Gather into a ball and flatten into a disk. Wrap in plastic and chill at least 30 minutes or longer. (Dough can be made 1 day ahead; keep chilled.) Roll dough out on a lightly floured surface into a 12-inch round, then transfer to a 9-inch pie plate.
Fold in overhanging dough to form a high-rising border and flute the edges. Refrigerate dough at least 30 minutes while you prepare the filling. (Pie shell can be prepared 1 day ahead; cover with plastic wrap and keep refrigerated.) Arrange a rack at center position and preheat oven to 450 degrees.
For filling, have ready a 1-cup glass measuring cup. Put cider in a large saucepan and place over medium high heat. Cook until cider reduces to ½ cup. Time should be about 15 to 20 minutes but can vary depending on type of pan used, so watch carefully.
Add sugar, water and butter to reduced cider and return pan to high heat. Bring to a simmer, then reduce heat and cook at a gentle simmer until mixture reduces to 1 cup, about 10 minutes. Transfer mixture to a medium, heat-proof mixing bowl and cool to room temperature. It will thicken as it cools.
Separate eggs, and whisk the yolks into the cooled cider mixture. With an electric mixer on high speed, beat egg whites until just firm and fold them into the cider mixture, a third at a time. Make certain all the cider mixture is folded into the whites.
Spoon filling into the prepared pie shell. (Shell will be about 2/3 full when all the filling has been added.) Bake 10 minutes, then reduce heat to 350 degrees. Continue to bake until crust is golden brown and filling has puffed and set and has become dark brown on top, about 25 minutes more.
After 10 or 15 minutes at 350 degrees, check, and if filling and crust are browning too quickly, cover pie with a buttered sheet of foil (buttered side down).
Remove and cool to room temperature. (Pie can be made 5 hours ahead; leave uncovered at room temperature.) To serve, place creme fraiche in a serving bowl, and whisk in 1 to 2 tablespoons cream, half-and-half, or milk to lighten slightly.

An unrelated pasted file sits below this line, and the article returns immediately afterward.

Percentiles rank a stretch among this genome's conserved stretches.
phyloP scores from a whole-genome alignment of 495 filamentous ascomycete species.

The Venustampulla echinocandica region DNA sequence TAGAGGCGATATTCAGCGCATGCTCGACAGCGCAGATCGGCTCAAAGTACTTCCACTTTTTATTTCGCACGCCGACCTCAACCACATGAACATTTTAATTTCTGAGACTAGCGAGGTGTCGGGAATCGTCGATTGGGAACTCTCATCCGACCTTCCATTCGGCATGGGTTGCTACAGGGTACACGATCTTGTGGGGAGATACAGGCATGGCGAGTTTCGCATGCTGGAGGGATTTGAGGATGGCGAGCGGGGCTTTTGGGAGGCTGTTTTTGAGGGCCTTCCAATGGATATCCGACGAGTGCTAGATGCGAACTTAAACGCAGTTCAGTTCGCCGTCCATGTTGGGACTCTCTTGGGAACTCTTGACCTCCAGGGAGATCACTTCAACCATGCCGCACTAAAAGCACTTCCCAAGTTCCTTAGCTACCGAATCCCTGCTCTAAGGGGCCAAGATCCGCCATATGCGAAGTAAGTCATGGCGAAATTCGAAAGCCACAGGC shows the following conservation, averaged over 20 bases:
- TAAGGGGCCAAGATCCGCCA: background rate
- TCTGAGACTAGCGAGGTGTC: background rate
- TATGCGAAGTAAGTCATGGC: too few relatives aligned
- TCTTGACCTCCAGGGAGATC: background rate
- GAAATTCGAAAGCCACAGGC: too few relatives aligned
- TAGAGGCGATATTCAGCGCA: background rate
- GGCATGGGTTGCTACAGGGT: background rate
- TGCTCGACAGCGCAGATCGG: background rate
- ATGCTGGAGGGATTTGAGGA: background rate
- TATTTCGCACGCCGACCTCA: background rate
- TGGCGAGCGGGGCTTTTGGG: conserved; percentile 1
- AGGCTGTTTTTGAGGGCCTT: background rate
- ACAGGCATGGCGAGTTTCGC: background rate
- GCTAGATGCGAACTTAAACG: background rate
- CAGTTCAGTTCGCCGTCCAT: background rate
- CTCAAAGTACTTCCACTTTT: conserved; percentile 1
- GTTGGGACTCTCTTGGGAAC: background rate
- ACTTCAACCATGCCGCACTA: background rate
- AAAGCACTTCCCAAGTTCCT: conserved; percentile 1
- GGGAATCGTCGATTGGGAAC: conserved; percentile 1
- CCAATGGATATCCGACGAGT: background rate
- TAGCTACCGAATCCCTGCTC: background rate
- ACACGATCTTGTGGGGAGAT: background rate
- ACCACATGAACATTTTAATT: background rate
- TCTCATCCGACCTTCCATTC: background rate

Dust pie with confectioners’ sugar. Garnish each slice with a generous dollop of creme fraiche. Makes 8 servings.
Betty Rosbottom is a cooking school director and author of “Big Book of Backyard Cooking” (Chronicle Books).
TRIBUNE MEDIA SERVICES
By Tom Fitton
New photos confirm the attack's coordination and its cover-up
- Chinese man fed up with his girlfriend's shopping jumps to his death
- Obama lied about Syrian chemical attack, 'cherry-picked' intelligence: report
- Israeli P.M. Benjamin Netanyahu backs out of Nelson Mandela funeral
- CURL: Obama tells a whopper on IRS scandal
- Lawmakers see 'false narrative' of Obama as a terrorist fighter
- Obama pleads for peace in strife-torn Central African Republic
- Satanists petition for statue at Oklahoma Statehouse
- MSNBC host: Obamacare a 'wealthy white men' racist word
- WOLF: The president's other Obamacare lies
- MILLER: Brady Campaign says Colorado recalls due to NRA, not grassroots opposition to gun control
Independent voices from the The Washington Times Communities
The Constitution: Every issue, every time. No exceptions, no excuses. And how to get from here to there.
Crystal Wright is a black conservative woman living in Washington, D.C.
All of the world’s problems, solved on your back porch
Why can’t humans just be free to be humans?
White House pets gone wild!
Let it snow